After waking and eating breakfast at Ostrinski's, Jurgis finds Teta Elzbieta and tells her about his political awakening. Elzbieta is too pragmatic to get caught up in the lofty ideals that have captivated Jurgis. However, she shrewdly decides that Socialism will keep her son-in-law responsible and help him support the family, and even attends some of the political meetings.
Although Elzbieta is not as ideologically fervent as Jurgis, she still recognizes that the movement will help her son-in-law. In other words, socialism offers real-world benefits of sobriety, dedication to fellow men and family, in addition to more abstract, ideological ones.
Jurgis gets work as a porter at a small hotel, which pays thirty dollars a month with board. He proudly tells Ostrinski of his employment, and Ostrinski tells him that his boss, Tommy Hinds, is in fact a state organizer of the socialist party and a tireless proponent of socialism. Years battling Chicago graft have taught Hinds that capitalist greed must be destroyed, and Hinds's hotel is a center for socialist propaganda—the patronage of radicals is what keeps it in business. Hinds and Jurgis, excited by their common political fervor, refer to one another as "comrade."
Thanks to socialism, Jurgis has found a job that is meaningful to him. His professional relationship with Tommy Hinds is not an extortive or oppressive one; rather, it is one between two "comrades." The relationship also seems to signify that socialism can help to forge bond across socioeconomic levels, as Hinds (an owner) and Jurgis (a worker) here bond in common cause.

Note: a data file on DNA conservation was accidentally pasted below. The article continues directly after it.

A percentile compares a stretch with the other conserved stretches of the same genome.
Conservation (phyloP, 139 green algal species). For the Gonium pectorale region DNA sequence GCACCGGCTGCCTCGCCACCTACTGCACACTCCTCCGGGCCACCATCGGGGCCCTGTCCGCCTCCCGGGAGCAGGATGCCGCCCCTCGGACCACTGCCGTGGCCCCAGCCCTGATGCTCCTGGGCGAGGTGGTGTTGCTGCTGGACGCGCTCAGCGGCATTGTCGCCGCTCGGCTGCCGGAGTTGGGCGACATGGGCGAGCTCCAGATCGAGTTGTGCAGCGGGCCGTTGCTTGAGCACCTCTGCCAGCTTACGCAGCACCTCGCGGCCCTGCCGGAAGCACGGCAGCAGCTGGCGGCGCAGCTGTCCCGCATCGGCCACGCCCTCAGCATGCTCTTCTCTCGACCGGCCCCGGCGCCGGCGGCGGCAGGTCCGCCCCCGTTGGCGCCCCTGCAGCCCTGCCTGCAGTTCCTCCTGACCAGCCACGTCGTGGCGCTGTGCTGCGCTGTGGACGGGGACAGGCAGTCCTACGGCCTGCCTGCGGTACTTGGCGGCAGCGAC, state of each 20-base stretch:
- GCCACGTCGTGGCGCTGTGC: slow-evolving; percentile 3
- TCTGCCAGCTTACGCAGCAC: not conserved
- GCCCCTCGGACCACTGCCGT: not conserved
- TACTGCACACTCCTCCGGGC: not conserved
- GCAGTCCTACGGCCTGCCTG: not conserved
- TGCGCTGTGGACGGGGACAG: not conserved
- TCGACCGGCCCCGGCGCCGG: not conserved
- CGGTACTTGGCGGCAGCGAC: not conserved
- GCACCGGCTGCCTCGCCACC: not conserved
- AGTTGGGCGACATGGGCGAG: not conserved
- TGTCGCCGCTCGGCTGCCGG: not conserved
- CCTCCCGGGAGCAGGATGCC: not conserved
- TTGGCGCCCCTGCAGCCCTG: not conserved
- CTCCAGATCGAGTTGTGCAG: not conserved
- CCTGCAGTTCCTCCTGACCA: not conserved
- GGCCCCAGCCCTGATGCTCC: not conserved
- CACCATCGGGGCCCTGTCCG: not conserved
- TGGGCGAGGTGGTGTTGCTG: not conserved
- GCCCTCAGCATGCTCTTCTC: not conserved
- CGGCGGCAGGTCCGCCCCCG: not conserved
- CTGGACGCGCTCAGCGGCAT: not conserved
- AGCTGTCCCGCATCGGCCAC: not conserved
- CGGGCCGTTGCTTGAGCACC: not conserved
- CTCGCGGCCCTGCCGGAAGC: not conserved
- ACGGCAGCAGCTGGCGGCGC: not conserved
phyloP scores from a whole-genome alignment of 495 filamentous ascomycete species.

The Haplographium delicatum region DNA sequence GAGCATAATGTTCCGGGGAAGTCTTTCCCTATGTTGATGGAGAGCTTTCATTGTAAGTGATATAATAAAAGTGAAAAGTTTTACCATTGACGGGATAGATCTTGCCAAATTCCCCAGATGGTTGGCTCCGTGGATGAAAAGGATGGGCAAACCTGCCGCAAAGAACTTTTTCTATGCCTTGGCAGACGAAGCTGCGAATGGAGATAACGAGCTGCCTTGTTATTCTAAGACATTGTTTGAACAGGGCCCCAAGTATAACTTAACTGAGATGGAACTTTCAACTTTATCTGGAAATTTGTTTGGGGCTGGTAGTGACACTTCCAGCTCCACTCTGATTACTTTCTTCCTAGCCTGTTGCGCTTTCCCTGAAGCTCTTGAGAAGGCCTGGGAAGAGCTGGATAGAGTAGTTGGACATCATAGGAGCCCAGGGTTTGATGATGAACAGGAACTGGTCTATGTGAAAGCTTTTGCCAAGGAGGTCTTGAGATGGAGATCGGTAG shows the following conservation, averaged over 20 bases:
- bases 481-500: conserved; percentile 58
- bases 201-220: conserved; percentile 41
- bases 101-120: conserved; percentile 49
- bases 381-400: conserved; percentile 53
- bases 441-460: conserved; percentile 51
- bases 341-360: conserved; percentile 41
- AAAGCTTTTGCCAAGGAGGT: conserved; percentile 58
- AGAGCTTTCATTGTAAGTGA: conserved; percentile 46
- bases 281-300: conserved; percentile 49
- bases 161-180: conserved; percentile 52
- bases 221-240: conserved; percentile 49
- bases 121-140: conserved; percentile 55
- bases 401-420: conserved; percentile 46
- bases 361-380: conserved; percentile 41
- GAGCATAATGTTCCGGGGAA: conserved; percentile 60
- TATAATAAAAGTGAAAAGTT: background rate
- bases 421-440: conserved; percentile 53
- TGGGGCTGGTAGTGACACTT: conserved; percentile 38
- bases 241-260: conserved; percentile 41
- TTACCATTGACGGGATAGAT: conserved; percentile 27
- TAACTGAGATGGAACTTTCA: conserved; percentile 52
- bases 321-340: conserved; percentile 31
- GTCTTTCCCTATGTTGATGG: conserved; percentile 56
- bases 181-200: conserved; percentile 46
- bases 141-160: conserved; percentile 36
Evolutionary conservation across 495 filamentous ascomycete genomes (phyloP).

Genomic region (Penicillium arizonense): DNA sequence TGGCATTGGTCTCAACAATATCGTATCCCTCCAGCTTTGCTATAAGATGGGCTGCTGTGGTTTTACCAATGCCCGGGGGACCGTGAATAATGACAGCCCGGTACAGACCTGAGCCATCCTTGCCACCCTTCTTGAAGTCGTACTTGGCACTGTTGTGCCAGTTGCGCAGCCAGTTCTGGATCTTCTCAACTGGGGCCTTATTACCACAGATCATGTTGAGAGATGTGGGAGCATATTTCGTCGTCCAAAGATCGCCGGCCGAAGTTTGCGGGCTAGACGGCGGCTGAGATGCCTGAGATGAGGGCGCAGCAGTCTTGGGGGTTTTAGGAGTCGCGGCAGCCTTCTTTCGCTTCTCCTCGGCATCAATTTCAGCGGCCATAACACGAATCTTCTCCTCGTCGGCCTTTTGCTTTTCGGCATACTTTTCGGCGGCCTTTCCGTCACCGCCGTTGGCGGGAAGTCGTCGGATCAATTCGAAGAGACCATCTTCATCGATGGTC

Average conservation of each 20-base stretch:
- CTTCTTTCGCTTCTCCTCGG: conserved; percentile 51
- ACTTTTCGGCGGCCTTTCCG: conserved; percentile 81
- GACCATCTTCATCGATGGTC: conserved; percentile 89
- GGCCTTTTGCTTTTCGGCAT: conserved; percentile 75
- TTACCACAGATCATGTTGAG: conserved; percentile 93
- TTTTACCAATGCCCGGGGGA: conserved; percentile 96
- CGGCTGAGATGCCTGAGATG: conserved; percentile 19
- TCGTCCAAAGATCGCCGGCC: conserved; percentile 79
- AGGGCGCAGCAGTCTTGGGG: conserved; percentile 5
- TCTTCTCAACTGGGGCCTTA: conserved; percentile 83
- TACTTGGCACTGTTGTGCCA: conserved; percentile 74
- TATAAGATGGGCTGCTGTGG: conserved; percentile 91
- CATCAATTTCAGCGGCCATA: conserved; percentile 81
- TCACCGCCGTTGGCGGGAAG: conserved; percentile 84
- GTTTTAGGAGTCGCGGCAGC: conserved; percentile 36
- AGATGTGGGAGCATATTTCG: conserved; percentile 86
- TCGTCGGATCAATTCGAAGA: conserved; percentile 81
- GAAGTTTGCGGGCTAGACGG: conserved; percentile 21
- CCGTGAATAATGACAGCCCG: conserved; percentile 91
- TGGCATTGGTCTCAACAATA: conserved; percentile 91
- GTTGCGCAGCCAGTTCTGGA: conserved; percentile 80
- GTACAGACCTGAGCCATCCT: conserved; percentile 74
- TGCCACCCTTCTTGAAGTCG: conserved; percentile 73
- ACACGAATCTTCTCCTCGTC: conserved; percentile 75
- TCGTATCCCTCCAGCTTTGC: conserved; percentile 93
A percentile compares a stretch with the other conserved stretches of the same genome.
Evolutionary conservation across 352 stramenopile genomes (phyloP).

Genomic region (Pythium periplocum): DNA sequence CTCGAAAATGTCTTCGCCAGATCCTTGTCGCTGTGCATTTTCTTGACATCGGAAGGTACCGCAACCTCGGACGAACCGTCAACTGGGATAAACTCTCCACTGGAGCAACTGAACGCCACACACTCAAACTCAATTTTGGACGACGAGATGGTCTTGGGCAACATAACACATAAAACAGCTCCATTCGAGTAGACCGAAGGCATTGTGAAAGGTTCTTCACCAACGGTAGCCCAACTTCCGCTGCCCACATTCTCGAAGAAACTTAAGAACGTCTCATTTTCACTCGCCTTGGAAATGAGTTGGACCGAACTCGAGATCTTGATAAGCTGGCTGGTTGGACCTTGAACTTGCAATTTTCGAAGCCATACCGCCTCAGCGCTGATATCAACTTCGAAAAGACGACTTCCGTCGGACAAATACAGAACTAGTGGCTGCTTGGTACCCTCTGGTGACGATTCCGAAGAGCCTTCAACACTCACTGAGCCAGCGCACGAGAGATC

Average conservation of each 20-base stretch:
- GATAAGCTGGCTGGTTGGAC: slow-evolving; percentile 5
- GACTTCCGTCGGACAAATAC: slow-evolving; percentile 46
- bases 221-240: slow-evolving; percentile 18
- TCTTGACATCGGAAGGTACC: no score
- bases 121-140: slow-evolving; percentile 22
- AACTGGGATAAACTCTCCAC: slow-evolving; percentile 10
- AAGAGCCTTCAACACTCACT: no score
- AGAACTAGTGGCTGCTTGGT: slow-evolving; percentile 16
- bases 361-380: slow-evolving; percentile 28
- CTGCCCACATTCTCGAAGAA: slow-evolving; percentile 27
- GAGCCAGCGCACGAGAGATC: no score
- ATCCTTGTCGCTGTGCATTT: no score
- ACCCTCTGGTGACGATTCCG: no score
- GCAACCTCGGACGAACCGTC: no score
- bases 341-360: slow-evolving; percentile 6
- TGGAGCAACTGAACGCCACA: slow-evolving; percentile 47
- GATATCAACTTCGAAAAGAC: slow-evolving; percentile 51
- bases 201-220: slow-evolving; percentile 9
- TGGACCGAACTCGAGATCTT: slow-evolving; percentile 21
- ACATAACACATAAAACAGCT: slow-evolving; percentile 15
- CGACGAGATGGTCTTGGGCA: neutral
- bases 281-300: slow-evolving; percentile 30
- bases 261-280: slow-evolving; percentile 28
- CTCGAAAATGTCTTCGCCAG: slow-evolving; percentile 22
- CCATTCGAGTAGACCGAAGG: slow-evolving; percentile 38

Hinds asks Jurgis to tell his revolting stories of the packing industry to inform others about the horrors of "the System." Jurgis's appalling accounts of filth, and his knowledge of the disgusting recipes used by the industry, help Hinds persuade others of the beneficial changes Socialism can bring.
Hinds genuinely values Jurgis's life experiences—another unprecedented quality in an employer. Jurgis is something of a poster child for the benefits of socialism and the horrors of unchecked capitalism.
Jurgis is intensely committed to serving Tommy Hinds and spreading the socialist message. He is so enthusiastic about the cause that he has trouble understanding how anyone could resist his calls to action, and he is exasperated when his attempts to convert new socialists sometimes fail. Nonetheless, Jurgis continues to serve the movement, and deepens his involvement by reading pamphlets and newspapers, educating himself about the American governmental system, and attending political meetings whenever he can. He follows The Appeal to Reason, a socialist propaganda newspaper that serves as a primary source of information for socialists.
His dedication to the socialist cause inspires Jurgis to better himself in ways he had not earnestly attempted before, like reading regularly, learning more deeply about the workings of America, and engaging in the political process.
Jurgis even returns to Packingtown to distribute the papers, undoing the political work he had done there for Mike Scully the previous year. Soon, support swells in Packingtown, and the socialist candidate seems poised to defeat Scully's candidate in the upcoming election.
Through socialism, Jurgis makes amends for the wrongs he committed as a corrupt grafter. What's more, Jurgis's activism sows the seeds for significant change in Packingtown.